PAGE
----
Review: Jonathan Amid
In 2007, The Beggars Signwriters signaled Louis Greenberg as a talented, sensitive author capable of telling moving, poignant stories. Greenberg is also one half of the horror-writing duo S.L Grey, writing with Sarah Lotz. Dark Windows is his latest offering, gripping and original, and it will arguably confound and challenge many readers, while offering a resolutely different kind of speculative, apocalyptic fiction.
As South Africans, our obsession with impending doom and peril is associated either with crime or racial discord. Somewhere on the horizon, for many, lies the day where we will meet our end at the hand of the threatening other. Set not in the future but in the present day, after the Mbeki administration, Greenberg sets up a superbly realised conceit: the country is run by the Gaia Peace Party. And Gaia Peace is all about positive energy; a remarkable turnaround in social welfare, a staggering reduction in the consumption of meat, and a 90 percent reduction in crime, with the virtual absence of proper security and alarm systems, not to mention the belief by the woman in charge, senior minister Meg Hewitt, that a game-changing supernatural event, The Arrival, is to usher in the best of what is yet to come. Yet dissent is growing. Amid all the light and seeming positivity is the feasible undertow of mind-control, possibly how the incumbents managed to come to power in the first place, though few are willing to offer this insight in public.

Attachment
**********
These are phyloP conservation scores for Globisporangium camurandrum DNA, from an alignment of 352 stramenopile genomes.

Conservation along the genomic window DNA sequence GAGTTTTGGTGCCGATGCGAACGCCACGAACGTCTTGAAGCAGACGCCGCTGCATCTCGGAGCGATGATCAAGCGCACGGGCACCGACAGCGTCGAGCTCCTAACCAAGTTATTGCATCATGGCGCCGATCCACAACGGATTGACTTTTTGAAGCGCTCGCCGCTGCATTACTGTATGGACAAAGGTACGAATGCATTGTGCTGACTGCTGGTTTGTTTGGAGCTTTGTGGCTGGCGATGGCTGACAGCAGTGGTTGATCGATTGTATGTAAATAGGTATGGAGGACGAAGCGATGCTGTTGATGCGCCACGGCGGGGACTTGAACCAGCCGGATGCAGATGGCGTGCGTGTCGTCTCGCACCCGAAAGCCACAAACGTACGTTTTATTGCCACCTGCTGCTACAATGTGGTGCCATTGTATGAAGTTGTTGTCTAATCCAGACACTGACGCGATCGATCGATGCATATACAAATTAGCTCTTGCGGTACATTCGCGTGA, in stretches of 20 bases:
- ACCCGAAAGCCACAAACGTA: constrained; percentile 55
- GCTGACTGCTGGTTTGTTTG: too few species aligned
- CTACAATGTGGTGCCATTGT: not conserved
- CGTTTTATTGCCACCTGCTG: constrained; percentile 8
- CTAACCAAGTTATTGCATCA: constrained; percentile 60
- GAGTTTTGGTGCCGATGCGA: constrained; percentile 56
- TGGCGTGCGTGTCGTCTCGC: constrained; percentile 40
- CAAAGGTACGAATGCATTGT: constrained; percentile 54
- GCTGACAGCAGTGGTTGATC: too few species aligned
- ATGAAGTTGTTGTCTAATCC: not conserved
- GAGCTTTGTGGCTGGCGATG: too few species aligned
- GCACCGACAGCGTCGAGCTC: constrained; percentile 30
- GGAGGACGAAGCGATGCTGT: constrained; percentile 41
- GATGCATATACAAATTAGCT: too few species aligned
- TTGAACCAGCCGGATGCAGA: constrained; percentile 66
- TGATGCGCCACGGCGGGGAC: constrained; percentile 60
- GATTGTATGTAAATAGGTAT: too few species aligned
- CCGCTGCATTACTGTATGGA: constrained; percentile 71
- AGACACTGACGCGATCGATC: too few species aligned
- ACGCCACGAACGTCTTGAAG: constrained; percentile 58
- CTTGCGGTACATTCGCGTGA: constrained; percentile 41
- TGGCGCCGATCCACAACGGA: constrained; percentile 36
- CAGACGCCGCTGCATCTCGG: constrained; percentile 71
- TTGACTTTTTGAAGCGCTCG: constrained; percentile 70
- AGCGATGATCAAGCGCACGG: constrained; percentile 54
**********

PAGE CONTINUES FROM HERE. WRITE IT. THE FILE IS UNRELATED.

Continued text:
Greenberg constructs the novel’s architecture, and I use this word because of Greenberg’s dexterity in shaping a text which is thoroughly unpredictable, character-driven, quietly clever and illuminating through its spare, exacting prose, around three main figures: the haunted Jay, a man who receives hot-stone therapy as punishment for an earlier transgression, and whose need for redemption and self-examination follow him around wherever he must perform secretive jobs for the state; Beth, the troubled and uncertain married woman with whom he has a steamy affair; and the bureaucrat Lang, whose own story and personal history add a further layer of intrigue to the novel.
Deliberately, then, I leave the title for last, since it speaks directly to the driver of the novel’s plot, but also to the kind of character revealed by the novel. For Project Dark Windows, Jay must paint black the windows of five specifically chosen sites, united by a death on the premises. As further details of the deaths emerge, and while Jay is in the process of painting these windows each on a different day, the veracity and true nature of the Arrival comes into question. As the tension mounts, considerably so, Greenberg interrogates with poise and acid clarity notions of guilt, redemption, the collective unconscious, the nature of belief, the meaning of death and the need to be loved. This novel, by its striking end, has turned the notion of certainty on its head, opening further windows for reflection.
- This review first appeared in the Cape Times in 2014